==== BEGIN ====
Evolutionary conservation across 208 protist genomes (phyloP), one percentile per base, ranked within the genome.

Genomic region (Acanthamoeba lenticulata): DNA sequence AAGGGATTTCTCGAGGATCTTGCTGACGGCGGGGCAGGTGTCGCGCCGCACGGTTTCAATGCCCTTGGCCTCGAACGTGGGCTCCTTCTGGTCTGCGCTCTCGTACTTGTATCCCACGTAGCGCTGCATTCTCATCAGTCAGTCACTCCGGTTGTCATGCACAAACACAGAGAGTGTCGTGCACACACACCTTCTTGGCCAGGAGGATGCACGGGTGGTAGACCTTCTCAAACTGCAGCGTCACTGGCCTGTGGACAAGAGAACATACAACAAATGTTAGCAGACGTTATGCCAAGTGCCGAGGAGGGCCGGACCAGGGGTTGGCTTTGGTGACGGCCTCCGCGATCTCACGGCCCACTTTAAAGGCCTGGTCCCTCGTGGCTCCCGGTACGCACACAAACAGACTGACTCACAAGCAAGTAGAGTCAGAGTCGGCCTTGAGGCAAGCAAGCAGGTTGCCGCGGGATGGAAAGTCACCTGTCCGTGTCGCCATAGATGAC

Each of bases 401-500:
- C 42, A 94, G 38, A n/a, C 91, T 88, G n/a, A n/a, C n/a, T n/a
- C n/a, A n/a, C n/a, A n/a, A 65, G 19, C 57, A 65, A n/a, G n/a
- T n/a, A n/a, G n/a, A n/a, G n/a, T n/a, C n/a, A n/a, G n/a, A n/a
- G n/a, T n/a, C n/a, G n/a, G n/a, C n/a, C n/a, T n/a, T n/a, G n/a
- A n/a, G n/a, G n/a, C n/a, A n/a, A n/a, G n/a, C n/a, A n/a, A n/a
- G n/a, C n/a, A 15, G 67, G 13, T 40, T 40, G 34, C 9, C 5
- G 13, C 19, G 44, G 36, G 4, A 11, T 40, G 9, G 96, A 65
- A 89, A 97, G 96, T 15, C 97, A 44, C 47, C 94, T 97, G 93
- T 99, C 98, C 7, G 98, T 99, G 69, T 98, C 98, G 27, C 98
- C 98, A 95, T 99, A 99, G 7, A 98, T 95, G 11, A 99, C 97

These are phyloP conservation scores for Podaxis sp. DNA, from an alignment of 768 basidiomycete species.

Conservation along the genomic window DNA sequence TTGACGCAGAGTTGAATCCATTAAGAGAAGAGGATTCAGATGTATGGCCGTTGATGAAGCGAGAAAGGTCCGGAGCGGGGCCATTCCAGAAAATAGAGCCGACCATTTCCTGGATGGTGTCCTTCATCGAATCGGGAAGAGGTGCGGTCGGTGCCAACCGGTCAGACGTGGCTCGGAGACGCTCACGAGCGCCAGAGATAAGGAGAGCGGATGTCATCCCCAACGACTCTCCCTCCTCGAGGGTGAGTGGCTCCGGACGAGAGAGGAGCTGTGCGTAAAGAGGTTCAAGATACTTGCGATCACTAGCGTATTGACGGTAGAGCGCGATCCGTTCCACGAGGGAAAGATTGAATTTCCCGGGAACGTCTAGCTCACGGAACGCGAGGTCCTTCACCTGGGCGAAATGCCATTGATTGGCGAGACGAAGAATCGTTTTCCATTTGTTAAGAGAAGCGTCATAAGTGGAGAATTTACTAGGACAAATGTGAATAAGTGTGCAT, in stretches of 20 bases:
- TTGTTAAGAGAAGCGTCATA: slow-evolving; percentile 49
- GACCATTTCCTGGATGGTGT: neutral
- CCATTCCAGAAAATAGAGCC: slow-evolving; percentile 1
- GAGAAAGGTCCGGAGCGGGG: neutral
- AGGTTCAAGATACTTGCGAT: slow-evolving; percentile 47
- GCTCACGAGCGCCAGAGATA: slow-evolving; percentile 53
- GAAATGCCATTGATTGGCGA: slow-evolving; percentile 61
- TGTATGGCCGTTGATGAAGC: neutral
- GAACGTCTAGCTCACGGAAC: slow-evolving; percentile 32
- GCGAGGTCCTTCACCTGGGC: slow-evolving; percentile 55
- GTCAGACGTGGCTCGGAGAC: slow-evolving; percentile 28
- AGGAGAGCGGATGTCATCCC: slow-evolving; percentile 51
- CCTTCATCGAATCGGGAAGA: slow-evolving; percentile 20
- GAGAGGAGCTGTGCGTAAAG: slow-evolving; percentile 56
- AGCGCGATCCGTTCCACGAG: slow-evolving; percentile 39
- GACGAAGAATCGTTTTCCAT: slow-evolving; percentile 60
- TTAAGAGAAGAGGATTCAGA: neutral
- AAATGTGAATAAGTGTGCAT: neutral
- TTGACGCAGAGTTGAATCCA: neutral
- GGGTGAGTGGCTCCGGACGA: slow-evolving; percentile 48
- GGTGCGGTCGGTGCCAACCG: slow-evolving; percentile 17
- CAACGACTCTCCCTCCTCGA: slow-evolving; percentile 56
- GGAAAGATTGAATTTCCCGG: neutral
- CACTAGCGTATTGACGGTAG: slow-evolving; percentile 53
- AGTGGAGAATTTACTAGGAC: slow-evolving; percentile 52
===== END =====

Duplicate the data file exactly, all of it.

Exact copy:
Evolutionary conservation across 208 protist genomes (phyloP), one percentile per base, ranked within the genome.

Genomic region (Acanthamoeba lenticulata): DNA sequence AAGGGATTTCTCGAGGATCTTGCTGACGGCGGGGCAGGTGTCGCGCCGCACGGTTTCAATGCCCTTGGCCTCGAACGTGGGCTCCTTCTGGTCTGCGCTCTCGTACTTGTATCCCACGTAGCGCTGCATTCTCATCAGTCAGTCACTCCGGTTGTCATGCACAAACACAGAGAGTGTCGTGCACACACACCTTCTTGGCCAGGAGGATGCACGGGTGGTAGACCTTCTCAAACTGCAGCGTCACTGGCCTGTGGACAAGAGAACATACAACAAATGTTAGCAGACGTTATGCCAAGTGCCGAGGAGGGCCGGACCAGGGGTTGGCTTTGGTGACGGCCTCCGCGATCTCACGGCCCACTTTAAAGGCCTGGTCCCTCGTGGCTCCCGGTACGCACACAAACAGACTGACTCACAAGCAAGTAGAGTCAGAGTCGGCCTTGAGGCAAGCAAGCAGGTTGCCGCGGGATGGAAAGTCACCTGTCCGTGTCGCCATAGATGAC

Each of bases 401-500:
- C 42, A 94, G 38, A n/a, C 91, T 88, G n/a, A n/a, C n/a, T n/a
- C n/a, A n/a, C n/a, A n/a, A 65, G 19, C 57, A 65, A n/a, G n/a
- T n/a, A n/a, G n/a, A n/a, G n/a, T n/a, C n/a, A n/a, G n/a, A n/a
- G n/a, T n/a, C n/a, G n/a, G n/a, C n/a, C n/a, T n/a, T n/a, G n/a
- A n/a, G n/a, G n/a, C n/a, A n/a, A n/a, G n/a, C n/a, A n/a, A n/a
- G n/a, C n/a, A 15, G 67, G 13, T 40, T 40, G 34, C 9, C 5
- G 13, C 19, G 44, G 36, G 4, A 11, T 40, G 9, G 96, A 65
- A 89, A 97, G 96, T 15, C 97, A 44, C 47, C 94, T 97, G 93
- T 99, C 98, C 7, G 98, T 99, G 69, T 98, C 98, G 27, C 98
- C 98, A 95, T 99, A 99, G 7, A 98, T 95, G 11, A 99, C 97

These are phyloP conservation scores for Podaxis sp. DNA, from an alignment of 768 basidiomycete species.

Conservation along the genomic window DNA sequence TTGACGCAGAGTTGAATCCATTAAGAGAAGAGGATTCAGATGTATGGCCGTTGATGAAGCGAGAAAGGTCCGGAGCGGGGCCATTCCAGAAAATAGAGCCGACCATTTCCTGGATGGTGTCCTTCATCGAATCGGGAAGAGGTGCGGTCGGTGCCAACCGGTCAGACGTGGCTCGGAGACGCTCACGAGCGCCAGAGATAAGGAGAGCGGATGTCATCCCCAACGACTCTCCCTCCTCGAGGGTGAGTGGCTCCGGACGAGAGAGGAGCTGTGCGTAAAGAGGTTCAAGATACTTGCGATCACTAGCGTATTGACGGTAGAGCGCGATCCGTTCCACGAGGGAAAGATTGAATTTCCCGGGAACGTCTAGCTCACGGAACGCGAGGTCCTTCACCTGGGCGAAATGCCATTGATTGGCGAGACGAAGAATCGTTTTCCATTTGTTAAGAGAAGCGTCATAAGTGGAGAATTTACTAGGACAAATGTGAATAAGTGTGCAT, in stretches of 20 bases:
- TTGTTAAGAGAAGCGTCATA: slow-evolving; percentile 49
- GACCATTTCCTGGATGGTGT: neutral
- CCATTCCAGAAAATAGAGCC: slow-evolving; percentile 1
- GAGAAAGGTCCGGAGCGGGG: neutral
- AGGTTCAAGATACTTGCGAT: slow-evolving; percentile 47
- GCTCACGAGCGCCAGAGATA: slow-evolving; percentile 53
- GAAATGCCATTGATTGGCGA: slow-evolving; percentile 61
- TGTATGGCCGTTGATGAAGC: neutral
- GAACGTCTAGCTCACGGAAC: slow-evolving; percentile 32
- GCGAGGTCCTTCACCTGGGC: slow-evolving; percentile 55
- GTCAGACGTGGCTCGGAGAC: slow-evolving; percentile 28
- AGGAGAGCGGATGTCATCCC: slow-evolving; percentile 51
- CCTTCATCGAATCGGGAAGA: slow-evolving; percentile 20
- GAGAGGAGCTGTGCGTAAAG: slow-evolving; percentile 56
- AGCGCGATCCGTTCCACGAG: slow-evolving; percentile 39
- GACGAAGAATCGTTTTCCAT: slow-evolving; percentile 60
- TTAAGAGAAGAGGATTCAGA: neutral
- AAATGTGAATAAGTGTGCAT: neutral
- TTGACGCAGAGTTGAATCCA: neutral
- GGGTGAGTGGCTCCGGACGA: slow-evolving; percentile 48
- GGTGCGGTCGGTGCCAACCG: slow-evolving; percentile 17
- CAACGACTCTCCCTCCTCGA: slow-evolving; percentile 56
- GGAAAGATTGAATTTCCCGG: neutral
- CACTAGCGTATTGACGGTAG: slow-evolving; percentile 53
- AGTGGAGAATTTACTAGGAC: slow-evolving; percentile 52